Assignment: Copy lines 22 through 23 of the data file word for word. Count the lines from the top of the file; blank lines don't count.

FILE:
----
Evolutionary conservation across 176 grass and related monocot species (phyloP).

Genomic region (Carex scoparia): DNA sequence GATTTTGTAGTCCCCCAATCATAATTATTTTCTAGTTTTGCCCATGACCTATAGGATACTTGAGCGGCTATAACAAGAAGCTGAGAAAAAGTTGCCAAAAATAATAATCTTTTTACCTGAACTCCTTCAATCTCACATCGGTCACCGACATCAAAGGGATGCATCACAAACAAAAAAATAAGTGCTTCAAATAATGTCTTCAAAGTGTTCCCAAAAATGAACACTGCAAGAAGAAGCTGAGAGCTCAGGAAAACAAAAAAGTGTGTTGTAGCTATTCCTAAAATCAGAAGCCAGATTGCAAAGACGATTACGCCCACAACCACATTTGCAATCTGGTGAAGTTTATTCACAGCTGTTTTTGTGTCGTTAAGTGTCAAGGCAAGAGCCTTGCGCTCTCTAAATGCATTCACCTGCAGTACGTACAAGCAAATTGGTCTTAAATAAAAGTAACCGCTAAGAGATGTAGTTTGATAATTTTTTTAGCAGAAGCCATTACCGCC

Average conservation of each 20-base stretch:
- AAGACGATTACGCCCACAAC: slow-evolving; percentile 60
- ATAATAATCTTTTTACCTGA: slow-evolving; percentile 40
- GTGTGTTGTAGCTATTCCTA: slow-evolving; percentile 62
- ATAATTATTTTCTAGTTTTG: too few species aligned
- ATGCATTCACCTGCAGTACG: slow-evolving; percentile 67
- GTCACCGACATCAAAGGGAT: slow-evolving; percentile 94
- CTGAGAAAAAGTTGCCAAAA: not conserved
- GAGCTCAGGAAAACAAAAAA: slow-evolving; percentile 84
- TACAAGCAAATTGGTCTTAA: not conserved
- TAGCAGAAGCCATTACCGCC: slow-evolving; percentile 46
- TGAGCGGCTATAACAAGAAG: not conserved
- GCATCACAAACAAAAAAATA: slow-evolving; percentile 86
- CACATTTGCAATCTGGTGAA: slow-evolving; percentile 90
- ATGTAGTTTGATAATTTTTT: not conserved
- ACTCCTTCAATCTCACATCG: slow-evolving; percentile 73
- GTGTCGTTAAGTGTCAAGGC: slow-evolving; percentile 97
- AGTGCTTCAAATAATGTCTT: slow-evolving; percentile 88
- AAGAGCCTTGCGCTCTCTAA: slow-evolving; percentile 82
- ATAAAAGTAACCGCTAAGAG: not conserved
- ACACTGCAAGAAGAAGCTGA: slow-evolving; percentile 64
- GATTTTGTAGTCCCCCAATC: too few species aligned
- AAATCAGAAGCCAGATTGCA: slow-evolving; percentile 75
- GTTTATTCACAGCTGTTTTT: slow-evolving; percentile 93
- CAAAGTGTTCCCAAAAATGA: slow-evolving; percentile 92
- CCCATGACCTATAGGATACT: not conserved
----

- ATAAAAGTAACCGCTAAGAG: not conserved
- ACACTGCAAGAAGAAGCTGA: slow-evolving; percentile 64